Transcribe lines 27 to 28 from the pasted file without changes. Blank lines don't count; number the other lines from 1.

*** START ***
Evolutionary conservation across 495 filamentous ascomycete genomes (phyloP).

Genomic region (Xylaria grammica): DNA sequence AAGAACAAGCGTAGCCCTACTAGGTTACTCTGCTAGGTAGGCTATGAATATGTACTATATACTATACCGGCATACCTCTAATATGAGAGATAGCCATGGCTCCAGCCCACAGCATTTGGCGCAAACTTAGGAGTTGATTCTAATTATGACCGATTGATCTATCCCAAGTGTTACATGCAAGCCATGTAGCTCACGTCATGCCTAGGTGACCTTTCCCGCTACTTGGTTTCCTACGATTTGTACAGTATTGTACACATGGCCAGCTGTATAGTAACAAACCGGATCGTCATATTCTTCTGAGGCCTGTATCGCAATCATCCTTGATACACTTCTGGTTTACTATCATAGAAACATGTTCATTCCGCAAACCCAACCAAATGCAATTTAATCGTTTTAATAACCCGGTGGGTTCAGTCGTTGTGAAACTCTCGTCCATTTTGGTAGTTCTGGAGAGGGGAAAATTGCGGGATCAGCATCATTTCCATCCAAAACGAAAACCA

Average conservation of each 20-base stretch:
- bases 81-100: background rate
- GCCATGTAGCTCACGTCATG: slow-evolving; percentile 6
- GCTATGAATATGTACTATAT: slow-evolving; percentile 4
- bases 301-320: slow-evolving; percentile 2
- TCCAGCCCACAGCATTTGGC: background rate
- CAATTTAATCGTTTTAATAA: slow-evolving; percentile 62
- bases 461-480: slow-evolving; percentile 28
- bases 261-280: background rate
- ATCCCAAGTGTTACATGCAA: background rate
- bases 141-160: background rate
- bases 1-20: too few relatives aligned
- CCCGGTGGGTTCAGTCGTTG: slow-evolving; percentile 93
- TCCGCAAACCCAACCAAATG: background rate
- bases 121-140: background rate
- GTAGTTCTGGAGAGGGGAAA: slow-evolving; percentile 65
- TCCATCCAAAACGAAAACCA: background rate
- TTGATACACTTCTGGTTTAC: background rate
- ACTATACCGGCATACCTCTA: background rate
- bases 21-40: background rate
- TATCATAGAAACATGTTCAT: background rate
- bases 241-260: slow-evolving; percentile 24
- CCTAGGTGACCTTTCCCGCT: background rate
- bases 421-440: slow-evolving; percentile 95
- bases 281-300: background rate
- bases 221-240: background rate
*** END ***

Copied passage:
- bases 281-300: background rate
- bases 221-240: background rate